384 pp., 6.125 x 9.25, 17 illus., 4 maps, notes, bibl., index
Paperback ISBN: 978-0-8078-5503-4
Published: August 2003
eBook ISBN: 978-0-8078-6075-5
Published: June 2003
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From the valleys of the French Broad and Catawba Rivers to the peaks of the Blue Ridge and Great Smoky Mountains, the people of western North Carolina responded to the war in dramatically different ways. Men and women, masters and slaves, planters and yeomen, soldiers and civilians, Confederates and Unionists, bushwhackers and home guardsmen, Democrats and Whigs--all their stories are told here.
About the Authors
John C. Inscoe is professor of history at the University of Georgia.
For more information about John C. Inscoe, visit the Author Page.
Gordon B. McKinney is professor of history and director of the Appalachian Center at Berea College in Berea, Kentucky.
For more information about Gordon B. McKinney, visit the Author Page.
"A much anticipated study of one of the more misunderstood regions of the antebellum and Civil War South. . . . Virtually every facet of life in North Carolina's Appalachian mountains comes forth in [this] well-written and thoroughly researched book that provides another piece in the emerging larger mosaic of the Civil War 'South'. . . . By far the most detailed description of circumstances and events ever presented on the region."--Appalachian Journal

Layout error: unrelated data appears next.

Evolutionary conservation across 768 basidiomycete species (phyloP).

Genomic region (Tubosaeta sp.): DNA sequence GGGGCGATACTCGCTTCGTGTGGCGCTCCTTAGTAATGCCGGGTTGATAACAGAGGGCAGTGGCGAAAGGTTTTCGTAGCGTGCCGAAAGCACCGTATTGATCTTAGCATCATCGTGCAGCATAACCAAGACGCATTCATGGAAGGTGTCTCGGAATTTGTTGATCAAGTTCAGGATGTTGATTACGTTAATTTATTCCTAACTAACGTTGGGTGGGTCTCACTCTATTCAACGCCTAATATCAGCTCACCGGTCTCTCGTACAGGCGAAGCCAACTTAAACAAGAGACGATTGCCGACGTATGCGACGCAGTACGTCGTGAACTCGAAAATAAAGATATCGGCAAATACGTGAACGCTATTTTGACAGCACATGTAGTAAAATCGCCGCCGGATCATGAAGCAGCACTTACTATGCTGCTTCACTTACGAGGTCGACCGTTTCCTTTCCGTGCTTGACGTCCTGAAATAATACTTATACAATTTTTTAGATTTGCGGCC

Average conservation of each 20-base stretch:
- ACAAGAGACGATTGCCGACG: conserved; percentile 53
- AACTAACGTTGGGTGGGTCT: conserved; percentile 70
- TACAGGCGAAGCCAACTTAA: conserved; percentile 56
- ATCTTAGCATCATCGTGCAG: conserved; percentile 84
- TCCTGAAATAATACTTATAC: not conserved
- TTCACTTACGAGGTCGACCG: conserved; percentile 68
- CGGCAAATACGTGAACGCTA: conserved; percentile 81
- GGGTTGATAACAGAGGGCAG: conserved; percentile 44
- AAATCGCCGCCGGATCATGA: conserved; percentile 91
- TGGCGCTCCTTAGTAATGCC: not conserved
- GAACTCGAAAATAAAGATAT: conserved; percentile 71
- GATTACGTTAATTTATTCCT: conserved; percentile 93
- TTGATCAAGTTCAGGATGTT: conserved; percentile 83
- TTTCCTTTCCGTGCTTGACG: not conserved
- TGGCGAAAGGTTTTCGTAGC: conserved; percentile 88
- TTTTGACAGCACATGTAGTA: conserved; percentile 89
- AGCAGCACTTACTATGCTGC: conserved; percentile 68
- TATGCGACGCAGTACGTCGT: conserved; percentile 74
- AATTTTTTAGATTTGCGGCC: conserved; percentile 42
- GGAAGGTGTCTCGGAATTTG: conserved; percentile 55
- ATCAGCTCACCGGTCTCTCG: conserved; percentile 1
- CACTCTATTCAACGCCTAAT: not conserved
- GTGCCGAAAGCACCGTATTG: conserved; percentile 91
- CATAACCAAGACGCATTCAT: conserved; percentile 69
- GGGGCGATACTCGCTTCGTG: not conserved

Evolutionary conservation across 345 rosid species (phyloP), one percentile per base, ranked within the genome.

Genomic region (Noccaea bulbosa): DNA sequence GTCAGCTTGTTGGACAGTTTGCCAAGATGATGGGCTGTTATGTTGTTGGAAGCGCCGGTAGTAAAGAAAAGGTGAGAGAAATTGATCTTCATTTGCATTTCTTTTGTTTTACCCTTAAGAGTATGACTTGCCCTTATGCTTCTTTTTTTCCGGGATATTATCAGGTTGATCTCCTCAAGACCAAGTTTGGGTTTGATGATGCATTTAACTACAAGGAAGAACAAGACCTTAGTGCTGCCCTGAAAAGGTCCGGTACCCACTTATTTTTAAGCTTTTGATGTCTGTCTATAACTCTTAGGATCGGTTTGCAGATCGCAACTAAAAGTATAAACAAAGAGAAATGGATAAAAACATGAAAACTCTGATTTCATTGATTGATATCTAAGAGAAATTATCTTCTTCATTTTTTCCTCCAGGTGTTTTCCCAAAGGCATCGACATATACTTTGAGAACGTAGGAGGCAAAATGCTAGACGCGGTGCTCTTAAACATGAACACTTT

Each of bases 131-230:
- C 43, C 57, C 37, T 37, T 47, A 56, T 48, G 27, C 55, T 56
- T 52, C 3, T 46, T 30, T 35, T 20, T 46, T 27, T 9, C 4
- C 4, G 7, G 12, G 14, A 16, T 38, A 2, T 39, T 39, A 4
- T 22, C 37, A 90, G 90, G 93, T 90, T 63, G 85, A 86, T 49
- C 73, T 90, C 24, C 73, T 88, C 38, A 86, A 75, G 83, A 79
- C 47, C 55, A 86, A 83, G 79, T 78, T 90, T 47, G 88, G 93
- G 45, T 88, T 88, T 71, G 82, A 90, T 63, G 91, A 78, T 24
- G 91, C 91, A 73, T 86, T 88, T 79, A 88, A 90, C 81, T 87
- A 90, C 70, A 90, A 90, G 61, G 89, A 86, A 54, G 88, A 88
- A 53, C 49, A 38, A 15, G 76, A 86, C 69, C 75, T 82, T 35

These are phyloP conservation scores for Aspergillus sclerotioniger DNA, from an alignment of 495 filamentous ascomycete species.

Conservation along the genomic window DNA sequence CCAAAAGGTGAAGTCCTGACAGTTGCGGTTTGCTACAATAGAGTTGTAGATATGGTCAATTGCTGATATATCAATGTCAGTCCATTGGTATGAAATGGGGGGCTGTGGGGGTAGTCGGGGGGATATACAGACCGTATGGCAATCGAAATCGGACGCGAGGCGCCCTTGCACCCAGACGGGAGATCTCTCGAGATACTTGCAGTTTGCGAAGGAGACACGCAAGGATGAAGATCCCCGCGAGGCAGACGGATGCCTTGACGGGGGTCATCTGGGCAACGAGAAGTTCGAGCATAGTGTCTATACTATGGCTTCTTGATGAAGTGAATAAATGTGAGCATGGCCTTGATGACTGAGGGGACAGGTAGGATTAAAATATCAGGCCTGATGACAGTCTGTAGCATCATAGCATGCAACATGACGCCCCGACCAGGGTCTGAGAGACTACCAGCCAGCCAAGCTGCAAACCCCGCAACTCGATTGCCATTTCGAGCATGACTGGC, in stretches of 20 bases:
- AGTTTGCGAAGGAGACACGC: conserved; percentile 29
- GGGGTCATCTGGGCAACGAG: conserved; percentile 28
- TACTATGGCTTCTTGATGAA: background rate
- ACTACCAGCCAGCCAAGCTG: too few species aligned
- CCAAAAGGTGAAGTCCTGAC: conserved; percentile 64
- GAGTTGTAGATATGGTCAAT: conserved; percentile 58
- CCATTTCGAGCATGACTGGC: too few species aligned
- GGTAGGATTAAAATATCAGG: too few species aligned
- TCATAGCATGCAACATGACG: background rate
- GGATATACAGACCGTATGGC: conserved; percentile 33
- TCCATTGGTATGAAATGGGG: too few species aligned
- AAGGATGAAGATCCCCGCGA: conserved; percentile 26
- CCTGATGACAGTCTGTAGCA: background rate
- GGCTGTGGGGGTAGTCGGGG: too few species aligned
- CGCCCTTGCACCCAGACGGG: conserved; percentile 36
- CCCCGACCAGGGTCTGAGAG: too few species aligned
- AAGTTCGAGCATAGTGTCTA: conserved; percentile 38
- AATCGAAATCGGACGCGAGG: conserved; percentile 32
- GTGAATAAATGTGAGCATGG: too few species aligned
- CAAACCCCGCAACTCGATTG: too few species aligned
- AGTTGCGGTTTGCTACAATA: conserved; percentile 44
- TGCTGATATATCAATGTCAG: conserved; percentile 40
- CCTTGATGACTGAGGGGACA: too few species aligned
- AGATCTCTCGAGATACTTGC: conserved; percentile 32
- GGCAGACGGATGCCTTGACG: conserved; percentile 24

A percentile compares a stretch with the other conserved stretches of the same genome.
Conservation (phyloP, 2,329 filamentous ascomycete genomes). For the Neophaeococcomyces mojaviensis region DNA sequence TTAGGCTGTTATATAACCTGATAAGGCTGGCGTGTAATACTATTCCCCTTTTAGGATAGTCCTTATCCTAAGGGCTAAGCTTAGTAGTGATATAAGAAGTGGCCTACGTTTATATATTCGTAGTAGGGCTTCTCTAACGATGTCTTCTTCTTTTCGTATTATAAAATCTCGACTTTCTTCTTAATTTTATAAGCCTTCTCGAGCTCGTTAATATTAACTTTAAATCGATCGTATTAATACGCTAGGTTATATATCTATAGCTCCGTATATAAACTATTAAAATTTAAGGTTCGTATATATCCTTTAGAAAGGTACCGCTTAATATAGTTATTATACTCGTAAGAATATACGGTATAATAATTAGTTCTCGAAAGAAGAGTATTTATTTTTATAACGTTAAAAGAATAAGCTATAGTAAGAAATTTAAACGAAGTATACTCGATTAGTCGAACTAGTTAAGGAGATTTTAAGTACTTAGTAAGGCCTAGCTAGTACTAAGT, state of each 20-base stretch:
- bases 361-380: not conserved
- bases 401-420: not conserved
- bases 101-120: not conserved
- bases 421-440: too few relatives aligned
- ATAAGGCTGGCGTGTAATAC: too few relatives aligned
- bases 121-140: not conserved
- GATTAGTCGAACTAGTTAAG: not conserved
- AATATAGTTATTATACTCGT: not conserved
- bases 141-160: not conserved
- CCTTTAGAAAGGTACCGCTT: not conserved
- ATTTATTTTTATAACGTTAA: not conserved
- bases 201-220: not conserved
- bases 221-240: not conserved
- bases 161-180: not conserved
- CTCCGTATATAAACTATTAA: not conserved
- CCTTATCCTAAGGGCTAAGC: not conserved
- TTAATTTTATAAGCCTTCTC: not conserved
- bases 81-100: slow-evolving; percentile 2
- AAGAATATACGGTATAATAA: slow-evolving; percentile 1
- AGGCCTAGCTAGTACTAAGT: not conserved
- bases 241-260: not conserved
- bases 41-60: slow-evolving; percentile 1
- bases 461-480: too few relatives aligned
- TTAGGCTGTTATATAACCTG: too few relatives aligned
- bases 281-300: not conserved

"Inscoe and McKinney have not only done an excellent job in situating their work within the historiography of both Civil War and Appalachian studies, but their extensive bibliography and detailed endnotes also encourage readers to further explore the effects of war in the mountians. Both social historians of the Civil War and Appalachian scholars will benefit from this book."--Journal of Southern History
"A definitive history of western North Carolina in the Civil War."--Southern Cultures
"[Manifest Destiny's Underworld: Filibustering in Antebellum America] is an important and well-written book that restores to its proper place a little known but significant topic in American history."--Manhattan Journal of the West
"The authors of this work argue persuasively that Unionism in western North Carolina never became as strong as the persistent stereotype would indicate. . . . [They] are to be commended for a solid study of the area's Unionism that challenges many long-established myths."--Journal of American History
"This thorough and detailed study provides a comprehensive and sophisticated picture of western North Carolina society during the Civil War. In so doing, it greatly enhances our understanding of a region that lay at the heart of the Old South."--American Historical Review